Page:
GBP/USD Exchange Rate Stumbles in Risk-Off Trade
The Pound US Dollar (GBP/USD) exchange rate is trading on the backfoot today as a prevailing risk-off mood bolsters demand for the safe-haven ‘Greenback’.
At the time of writing the GBP/USD exchange rate is trading at around $1.1774. Down roughly 0.4% from this morning’s opening rate.
US Dollar (USD) to Rally on Hawkish Fed?
The US Dollar (USD) looks poised to extend its recent bullish run in the latter half of this week, amid hawkish expectations for the Federal Reserve’s annual Jackson Hole Symposium.
The Symposium is traditionally an opportunity for the Fed to outline its key policy plans for the next year.
A key focus for USD investors this year will be for how long the Fed will be willing to key its foot on the accelerator and whether it will let up next year to get the US economy more breathing room.
Market observers are fairly confident that in his key speech on Friday, Fed Chair Jerome Powell will reiterate the bank’s commitment to bringing inflation to heel, likely bolstering the US Dollar.
Michael Brown, head of market intelligence at Caxton in London, suggests:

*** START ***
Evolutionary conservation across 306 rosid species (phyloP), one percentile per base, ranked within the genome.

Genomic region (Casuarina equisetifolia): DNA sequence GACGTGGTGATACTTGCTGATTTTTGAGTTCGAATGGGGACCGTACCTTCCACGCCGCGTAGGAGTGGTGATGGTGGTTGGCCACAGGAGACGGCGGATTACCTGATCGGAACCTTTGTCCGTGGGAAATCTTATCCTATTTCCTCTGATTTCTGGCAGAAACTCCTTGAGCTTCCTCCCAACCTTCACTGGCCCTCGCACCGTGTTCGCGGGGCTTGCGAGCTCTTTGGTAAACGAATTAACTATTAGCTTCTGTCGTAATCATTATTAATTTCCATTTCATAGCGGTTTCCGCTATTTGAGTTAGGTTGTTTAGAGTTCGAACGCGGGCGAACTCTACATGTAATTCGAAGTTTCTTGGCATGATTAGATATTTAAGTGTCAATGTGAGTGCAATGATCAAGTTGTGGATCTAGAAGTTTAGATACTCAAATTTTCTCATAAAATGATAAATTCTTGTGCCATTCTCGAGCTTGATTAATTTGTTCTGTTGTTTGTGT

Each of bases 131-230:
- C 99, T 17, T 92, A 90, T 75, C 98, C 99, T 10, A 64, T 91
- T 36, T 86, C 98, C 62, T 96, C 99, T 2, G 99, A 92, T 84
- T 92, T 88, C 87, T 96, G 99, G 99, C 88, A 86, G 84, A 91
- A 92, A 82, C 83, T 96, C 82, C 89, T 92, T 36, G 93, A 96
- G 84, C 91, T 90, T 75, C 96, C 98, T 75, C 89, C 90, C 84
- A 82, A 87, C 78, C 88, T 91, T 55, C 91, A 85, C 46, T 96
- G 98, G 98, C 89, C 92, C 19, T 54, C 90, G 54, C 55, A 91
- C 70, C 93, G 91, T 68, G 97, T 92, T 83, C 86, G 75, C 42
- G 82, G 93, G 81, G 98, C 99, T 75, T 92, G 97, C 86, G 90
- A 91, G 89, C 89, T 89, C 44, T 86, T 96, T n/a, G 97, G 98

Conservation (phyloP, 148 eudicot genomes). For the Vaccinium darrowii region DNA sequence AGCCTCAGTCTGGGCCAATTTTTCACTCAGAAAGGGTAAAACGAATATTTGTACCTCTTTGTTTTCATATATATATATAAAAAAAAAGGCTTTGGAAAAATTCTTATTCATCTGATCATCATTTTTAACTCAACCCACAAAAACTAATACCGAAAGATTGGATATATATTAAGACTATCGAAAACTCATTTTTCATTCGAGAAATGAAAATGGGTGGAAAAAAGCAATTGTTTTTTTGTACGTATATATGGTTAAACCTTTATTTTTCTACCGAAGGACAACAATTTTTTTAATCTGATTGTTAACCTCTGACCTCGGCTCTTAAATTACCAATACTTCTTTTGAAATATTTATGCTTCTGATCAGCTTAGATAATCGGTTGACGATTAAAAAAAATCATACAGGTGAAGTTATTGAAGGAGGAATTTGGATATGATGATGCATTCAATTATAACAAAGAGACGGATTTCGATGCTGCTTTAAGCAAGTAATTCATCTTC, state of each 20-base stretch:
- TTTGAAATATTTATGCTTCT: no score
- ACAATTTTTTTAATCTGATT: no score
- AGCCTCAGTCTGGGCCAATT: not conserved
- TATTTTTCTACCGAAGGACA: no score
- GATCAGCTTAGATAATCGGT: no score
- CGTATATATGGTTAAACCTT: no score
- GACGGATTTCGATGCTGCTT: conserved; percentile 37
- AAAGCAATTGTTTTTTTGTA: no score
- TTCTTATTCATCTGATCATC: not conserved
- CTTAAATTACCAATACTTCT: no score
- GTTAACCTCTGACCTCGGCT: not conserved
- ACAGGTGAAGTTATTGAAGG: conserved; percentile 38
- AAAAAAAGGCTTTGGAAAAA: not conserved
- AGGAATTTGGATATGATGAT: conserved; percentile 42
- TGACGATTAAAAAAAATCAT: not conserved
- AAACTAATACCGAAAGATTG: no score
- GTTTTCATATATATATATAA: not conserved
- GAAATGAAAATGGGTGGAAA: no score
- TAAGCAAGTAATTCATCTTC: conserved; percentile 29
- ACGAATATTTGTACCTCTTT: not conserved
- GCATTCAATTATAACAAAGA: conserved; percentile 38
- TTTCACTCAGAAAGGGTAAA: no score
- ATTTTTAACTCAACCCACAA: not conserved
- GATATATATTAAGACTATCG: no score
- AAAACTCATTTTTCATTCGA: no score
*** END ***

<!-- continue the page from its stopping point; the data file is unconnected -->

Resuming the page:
‘Market participants remain squarely focused on Friday’s Jackson Hole Symposium as this week’s main event. With a hawkish Chair Powell likely on Friday, I’d expect the [US Dollar] to resume its recent rally before too long.’
Analysts suggest Powell will signal the Fed will maintain its current pace of interest rate hikes, while also playing down speculation that it may cut rates next year.
On the other hand, if Powell strikes a more cautious than expected then the US Dollar could weaken.
Pound (GBP) to be Pressured by Energy Cap Announcement?
At the same time, the Pound (GBP) faces headwinds ahead of the announcement of the UK’s new energy price cap.
Ofgem will announce the new cap on Friday, ahead of the new prices coming into force from the start of October.
Analysts forecast the cap could rise above £3,500 up from £1,971. This would see bills for the average household rise to £300.
GBP investors fear a sharp increase in energy prices could severely undermine consumer spending as households are forced to spend a larger portion of their income on energy.
Energy bosses have reportedly proposed a £100bn plan to freeze energy bills for two years. It’s unclear how likely the next government is to consider this proposal, but news of the plan appeared to bring some cheer to the Pound yesterday.
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